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Want to write great content? Listen!

Often when people ask about the secrets of great writing they expect something mysterious, some unattainable skill that only the brightest minds seem to be able to grasp. Sure, the Michael Jordans of writing might indeed possess something along those lines as the conception of complex worlds such as those of Tolkien or Rowling can scarcely have happened without some alien capabilities. But there are millions of mere mortals who create fantastic content daily without possessing godlike skills. How do they do it?

In this article series I will go through some of the simple things to keep in mind if you want to create great content. Welcome to Part one: Listen!

You have two ears and one mouth for a reason!

The saying is older than dirt and possibly more boring too. But there is usually a reason why dull sayings stick around to annoy generation after generation. While this particular proverb is mainly intended to make people pay more attention to the needs of their peers, it is highly applicable to the creation of content, especially written content.

Working with content creation and copywriting, I talk to a lot of clients who are in need of texts which describe their product or services, so when we meet for a briefing they usually want to start off by telling me about said products or services. This is not the best place to begin, however, and I usually steer the conversation in another direction as soon as I get the opportunity.

When I am hired to write for a new client the first thing I ask them is always the same thing: tell me freely about what you do and why!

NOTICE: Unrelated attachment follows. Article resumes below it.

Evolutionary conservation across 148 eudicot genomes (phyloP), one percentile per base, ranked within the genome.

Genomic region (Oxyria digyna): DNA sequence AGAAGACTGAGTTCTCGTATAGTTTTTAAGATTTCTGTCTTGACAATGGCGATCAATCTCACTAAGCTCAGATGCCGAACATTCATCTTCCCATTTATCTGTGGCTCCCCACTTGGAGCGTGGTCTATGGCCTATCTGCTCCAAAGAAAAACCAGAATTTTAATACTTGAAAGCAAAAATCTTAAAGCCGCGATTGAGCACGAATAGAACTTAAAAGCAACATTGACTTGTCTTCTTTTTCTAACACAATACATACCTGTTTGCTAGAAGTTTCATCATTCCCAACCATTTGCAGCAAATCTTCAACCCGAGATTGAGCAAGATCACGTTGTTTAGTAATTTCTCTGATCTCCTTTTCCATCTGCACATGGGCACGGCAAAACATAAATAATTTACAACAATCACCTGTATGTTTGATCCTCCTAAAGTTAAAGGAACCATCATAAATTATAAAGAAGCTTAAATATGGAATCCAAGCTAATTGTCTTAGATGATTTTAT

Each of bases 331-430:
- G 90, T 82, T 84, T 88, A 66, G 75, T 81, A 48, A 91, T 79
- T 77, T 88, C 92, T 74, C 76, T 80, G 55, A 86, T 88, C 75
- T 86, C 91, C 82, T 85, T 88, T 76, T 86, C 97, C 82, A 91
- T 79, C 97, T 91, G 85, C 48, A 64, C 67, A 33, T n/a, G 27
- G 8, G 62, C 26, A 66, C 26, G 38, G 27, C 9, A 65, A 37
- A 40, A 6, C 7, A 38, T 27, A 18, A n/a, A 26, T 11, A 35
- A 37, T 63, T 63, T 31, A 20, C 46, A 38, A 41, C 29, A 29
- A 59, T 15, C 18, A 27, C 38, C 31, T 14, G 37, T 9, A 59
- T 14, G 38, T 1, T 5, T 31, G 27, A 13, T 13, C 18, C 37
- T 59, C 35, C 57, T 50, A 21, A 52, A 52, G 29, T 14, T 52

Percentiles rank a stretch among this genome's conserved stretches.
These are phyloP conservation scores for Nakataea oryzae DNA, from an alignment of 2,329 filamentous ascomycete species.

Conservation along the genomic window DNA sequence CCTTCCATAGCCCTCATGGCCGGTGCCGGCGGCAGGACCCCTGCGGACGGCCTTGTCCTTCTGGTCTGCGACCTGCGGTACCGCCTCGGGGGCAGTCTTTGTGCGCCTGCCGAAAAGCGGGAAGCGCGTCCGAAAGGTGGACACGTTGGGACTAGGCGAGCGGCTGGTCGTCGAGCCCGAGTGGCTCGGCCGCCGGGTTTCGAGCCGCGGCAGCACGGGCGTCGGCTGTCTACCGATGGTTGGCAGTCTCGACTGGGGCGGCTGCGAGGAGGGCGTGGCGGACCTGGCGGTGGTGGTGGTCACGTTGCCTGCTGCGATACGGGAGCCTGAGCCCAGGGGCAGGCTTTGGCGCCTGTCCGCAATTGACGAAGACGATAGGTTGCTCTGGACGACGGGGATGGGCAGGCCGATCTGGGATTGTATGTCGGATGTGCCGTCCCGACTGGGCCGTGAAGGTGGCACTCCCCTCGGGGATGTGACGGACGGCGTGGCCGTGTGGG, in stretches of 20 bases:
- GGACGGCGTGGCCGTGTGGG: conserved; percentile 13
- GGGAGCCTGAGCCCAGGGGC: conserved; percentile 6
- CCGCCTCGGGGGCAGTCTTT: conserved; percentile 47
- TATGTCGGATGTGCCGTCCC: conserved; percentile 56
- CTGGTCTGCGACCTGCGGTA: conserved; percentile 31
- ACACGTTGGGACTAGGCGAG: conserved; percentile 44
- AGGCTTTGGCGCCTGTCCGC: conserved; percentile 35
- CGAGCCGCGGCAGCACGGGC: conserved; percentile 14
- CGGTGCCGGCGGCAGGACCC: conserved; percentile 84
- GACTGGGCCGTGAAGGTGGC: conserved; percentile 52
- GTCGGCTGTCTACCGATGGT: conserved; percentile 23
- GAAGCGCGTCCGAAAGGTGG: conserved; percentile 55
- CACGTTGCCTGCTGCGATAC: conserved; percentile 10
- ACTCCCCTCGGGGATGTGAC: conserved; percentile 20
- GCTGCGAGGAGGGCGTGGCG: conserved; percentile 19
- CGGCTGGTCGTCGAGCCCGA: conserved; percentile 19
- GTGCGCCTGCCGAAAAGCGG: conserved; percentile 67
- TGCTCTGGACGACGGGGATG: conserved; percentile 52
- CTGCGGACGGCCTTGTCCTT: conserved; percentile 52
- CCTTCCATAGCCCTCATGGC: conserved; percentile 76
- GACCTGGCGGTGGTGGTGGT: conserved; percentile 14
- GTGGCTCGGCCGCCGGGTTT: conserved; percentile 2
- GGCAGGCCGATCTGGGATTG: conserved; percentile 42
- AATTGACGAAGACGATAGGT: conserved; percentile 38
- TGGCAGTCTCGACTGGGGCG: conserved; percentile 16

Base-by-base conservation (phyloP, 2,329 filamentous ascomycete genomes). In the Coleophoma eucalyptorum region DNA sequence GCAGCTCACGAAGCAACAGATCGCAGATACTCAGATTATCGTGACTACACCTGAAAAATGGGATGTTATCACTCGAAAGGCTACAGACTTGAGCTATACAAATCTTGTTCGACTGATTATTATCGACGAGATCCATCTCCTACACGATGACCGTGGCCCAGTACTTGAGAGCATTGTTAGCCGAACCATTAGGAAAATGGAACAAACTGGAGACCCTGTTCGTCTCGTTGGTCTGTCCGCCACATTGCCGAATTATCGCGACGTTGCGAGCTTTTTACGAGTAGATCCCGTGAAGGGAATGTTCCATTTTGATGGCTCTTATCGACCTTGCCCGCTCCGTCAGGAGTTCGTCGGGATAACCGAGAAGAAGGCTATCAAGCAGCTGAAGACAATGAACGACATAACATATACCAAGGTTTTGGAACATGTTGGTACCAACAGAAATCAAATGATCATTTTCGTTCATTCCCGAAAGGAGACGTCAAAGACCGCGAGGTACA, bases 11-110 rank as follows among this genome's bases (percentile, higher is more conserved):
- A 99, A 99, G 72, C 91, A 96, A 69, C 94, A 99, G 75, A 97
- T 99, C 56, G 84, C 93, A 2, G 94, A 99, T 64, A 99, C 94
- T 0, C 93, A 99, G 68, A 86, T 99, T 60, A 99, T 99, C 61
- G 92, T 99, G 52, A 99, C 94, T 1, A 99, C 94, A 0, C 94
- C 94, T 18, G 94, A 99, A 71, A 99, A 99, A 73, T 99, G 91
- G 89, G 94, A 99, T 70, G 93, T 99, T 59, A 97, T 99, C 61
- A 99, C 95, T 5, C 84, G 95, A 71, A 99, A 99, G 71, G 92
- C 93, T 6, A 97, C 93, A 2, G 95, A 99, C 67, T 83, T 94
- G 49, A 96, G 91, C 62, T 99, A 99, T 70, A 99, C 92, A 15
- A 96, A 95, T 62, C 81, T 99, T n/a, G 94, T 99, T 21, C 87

Sure, I want to hear about their business. After all, I am supposed to write about it. But that is not why I start things off in this manner. This first inquiry is designed in a specific way to encourage a specific type of answer. An answer containing what I call “little truths”.

A “little truth” is a parcel of information spoken with the utmost sincerity, an aspect of the story which the narrator believes to his or her core to be accurate. This is what you want to be listening for! When someone speaks freely without preparation, they speak from the heart and truthful nuggets are bound to pop up. Little truths give you a glimpse of the essence which you are meant to capture in your writing.

Don’t forget to take notes of all that other interesting stuff being said which you will need to incorporate into your content, but make sure you find a system to highlight the little truths – I usually just embolden them in the notes – as they will form the basis for a genuine story.

So listen, and listen carefully!

You also have two ears and ten fingers for a reason!

Now we’re talking, here’s a more relevant quote for a writer! After you have put those two ears to good use, the task moves on to the fingers, and it is no coincidence that they are five times as many. What are the little truths? Little, of course! They are, as mentioned, just glimpses of the essence, not its entirety, which is why you need more fingers than ears to proceed with creating great content.

Taking essential elements or fragments of a story and turning them into vivid and captivating narratives is the core assignment of any writer, be they fictional, factual, copy or other. But turning concepts, ideas or little truths into something more than that is diligent work that requires all those fingers.

Though even twenty of them would be utterly useless in the hands of somebody who doesn’t first use their two ears!

Did you enjoy this post? Please consider sharing it wherever people might appreciate these kinds of tips and be on the lookout for Part two of the series!

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